One particular way the idiots promises tend to fall down come election time is money i.e. where will you get the money.
There seems to be 3 plans:-
1 Borrow it.
If the plan is announced as “We will spend money like there’s no tomorrow”. Who with money is going it to loan us when they know we will never be able to pay our creditors back?
2 Make companies pay more tax
Who with money is going to set up here if we are going to tax them high?
3 Issue our own money rather than borrow it.
I could see our elected representatives embracing this option and hyper inflation setting in.

At the moment we have the cynics borrowing like idiots.
We are borrowing like there’s no next year and will never be able to pay back our creditors unless the plan is bankruptcy, much higher rates of inflation (thereby making debt easier to manage) or taxing companies and individuals higher.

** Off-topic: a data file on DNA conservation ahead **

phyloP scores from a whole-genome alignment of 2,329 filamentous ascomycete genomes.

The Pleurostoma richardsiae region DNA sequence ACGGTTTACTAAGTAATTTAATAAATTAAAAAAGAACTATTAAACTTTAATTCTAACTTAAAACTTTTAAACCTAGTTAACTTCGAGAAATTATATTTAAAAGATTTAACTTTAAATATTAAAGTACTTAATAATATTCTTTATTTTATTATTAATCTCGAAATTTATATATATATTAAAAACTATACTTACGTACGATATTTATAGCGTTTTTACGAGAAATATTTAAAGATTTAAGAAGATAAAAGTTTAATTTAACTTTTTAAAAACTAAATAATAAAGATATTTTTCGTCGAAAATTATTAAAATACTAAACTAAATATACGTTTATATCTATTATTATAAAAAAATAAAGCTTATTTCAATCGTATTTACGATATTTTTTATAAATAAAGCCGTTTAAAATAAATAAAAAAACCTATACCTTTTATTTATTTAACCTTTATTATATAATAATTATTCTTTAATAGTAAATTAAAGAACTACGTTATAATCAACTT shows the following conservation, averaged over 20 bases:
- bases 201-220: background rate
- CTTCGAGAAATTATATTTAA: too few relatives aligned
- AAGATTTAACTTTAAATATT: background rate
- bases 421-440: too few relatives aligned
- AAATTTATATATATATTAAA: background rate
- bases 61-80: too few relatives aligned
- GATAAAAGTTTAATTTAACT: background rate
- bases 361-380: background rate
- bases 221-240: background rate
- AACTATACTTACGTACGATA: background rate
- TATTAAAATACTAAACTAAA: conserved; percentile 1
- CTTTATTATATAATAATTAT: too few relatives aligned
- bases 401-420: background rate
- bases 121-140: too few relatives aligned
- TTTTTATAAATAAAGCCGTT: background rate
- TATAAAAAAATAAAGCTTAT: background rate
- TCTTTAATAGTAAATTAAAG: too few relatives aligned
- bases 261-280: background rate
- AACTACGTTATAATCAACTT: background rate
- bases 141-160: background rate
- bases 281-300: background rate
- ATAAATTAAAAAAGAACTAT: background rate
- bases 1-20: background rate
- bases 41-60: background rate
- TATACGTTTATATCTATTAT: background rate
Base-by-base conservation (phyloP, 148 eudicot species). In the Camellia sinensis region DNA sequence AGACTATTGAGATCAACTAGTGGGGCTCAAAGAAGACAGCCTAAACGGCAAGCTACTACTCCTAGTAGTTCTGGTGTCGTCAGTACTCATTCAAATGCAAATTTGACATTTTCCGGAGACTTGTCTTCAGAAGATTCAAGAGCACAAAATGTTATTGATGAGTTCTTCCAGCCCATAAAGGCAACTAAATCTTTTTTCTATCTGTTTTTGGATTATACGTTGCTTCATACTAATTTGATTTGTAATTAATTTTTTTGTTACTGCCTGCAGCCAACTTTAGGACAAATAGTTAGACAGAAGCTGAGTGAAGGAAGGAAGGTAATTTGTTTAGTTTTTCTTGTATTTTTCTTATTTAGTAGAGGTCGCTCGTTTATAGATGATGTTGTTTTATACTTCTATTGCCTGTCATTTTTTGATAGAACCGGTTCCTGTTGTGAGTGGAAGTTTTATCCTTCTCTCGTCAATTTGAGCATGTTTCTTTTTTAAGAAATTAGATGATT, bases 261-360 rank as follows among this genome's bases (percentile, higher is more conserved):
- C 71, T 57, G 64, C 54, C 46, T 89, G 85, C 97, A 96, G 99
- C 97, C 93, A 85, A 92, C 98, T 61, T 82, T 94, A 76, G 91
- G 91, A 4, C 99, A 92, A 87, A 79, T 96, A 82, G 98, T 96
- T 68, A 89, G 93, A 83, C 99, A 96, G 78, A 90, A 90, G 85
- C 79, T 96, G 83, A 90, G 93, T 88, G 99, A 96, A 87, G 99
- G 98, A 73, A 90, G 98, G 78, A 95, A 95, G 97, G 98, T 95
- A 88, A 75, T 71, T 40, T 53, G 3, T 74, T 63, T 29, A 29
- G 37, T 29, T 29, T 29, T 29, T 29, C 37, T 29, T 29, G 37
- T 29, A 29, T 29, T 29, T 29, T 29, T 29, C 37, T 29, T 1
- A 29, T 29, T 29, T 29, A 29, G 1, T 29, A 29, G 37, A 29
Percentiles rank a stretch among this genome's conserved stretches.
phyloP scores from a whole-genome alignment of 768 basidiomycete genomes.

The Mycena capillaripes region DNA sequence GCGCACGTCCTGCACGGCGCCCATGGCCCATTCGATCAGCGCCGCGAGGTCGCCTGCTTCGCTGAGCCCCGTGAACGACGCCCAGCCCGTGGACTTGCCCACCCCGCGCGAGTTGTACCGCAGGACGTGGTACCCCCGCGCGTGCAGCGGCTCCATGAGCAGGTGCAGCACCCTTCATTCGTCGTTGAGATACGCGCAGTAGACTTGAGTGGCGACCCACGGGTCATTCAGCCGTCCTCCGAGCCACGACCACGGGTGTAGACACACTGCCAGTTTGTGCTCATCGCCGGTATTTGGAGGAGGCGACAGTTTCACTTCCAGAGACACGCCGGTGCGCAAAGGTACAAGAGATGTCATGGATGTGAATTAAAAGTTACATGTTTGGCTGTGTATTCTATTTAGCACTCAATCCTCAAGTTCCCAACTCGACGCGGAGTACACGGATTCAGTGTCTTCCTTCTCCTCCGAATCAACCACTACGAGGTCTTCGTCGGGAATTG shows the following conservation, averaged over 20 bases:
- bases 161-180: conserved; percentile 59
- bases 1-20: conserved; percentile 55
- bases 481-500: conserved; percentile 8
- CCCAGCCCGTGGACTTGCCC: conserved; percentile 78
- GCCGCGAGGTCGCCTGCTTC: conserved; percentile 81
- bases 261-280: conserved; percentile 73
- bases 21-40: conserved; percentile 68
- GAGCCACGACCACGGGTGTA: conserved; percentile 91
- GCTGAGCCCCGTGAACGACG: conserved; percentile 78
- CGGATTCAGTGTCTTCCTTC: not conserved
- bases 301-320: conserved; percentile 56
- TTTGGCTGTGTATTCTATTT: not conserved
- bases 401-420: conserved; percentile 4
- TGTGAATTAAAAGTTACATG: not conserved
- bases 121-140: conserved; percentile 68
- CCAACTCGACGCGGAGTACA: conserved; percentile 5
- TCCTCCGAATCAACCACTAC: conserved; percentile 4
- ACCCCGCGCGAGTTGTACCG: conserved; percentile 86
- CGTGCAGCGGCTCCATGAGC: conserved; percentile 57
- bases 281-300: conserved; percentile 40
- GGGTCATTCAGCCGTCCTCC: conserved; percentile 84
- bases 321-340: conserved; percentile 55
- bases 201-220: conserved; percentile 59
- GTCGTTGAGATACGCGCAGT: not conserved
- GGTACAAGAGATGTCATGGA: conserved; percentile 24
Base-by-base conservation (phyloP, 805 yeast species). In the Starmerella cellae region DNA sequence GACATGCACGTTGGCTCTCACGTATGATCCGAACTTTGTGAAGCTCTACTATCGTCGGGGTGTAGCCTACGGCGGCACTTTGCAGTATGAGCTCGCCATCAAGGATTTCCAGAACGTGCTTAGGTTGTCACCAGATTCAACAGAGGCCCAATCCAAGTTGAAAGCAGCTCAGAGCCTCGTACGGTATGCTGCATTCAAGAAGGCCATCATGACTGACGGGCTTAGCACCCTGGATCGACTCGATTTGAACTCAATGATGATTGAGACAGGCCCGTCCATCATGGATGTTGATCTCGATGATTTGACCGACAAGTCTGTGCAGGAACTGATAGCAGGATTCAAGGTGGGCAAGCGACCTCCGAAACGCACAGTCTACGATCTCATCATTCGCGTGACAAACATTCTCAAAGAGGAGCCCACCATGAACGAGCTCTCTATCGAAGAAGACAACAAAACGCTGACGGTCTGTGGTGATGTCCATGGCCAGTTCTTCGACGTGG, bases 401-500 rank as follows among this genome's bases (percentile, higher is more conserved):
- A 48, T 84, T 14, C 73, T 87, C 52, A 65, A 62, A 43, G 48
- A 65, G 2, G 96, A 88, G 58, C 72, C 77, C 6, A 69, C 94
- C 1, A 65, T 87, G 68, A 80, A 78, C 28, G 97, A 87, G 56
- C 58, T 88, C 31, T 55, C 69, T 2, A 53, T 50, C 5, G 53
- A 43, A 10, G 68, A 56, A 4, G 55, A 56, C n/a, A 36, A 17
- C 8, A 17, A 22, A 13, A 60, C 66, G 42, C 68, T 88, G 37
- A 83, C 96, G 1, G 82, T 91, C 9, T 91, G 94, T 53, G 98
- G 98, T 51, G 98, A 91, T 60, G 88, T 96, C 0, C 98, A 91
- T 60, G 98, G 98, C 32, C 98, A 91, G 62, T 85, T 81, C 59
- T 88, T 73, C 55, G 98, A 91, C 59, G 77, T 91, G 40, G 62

How I see it playing out. Main street will see austerity but this time it may come to pass that the era of multinationals paying little or no taxes will become unacceptable, if that’s a worldwide thing we can put their taxes up somewhat here without them leaving. Inflation may kick in to wipe out the real value of debt. As for the rest my guess is some of the debt will never be paid back or money will just be issued (think magicked into existence not borrowed) as a once off to pay it back.


#30

Could can sometimes be a combination of both qualities.

@MurphyWasAnOptimist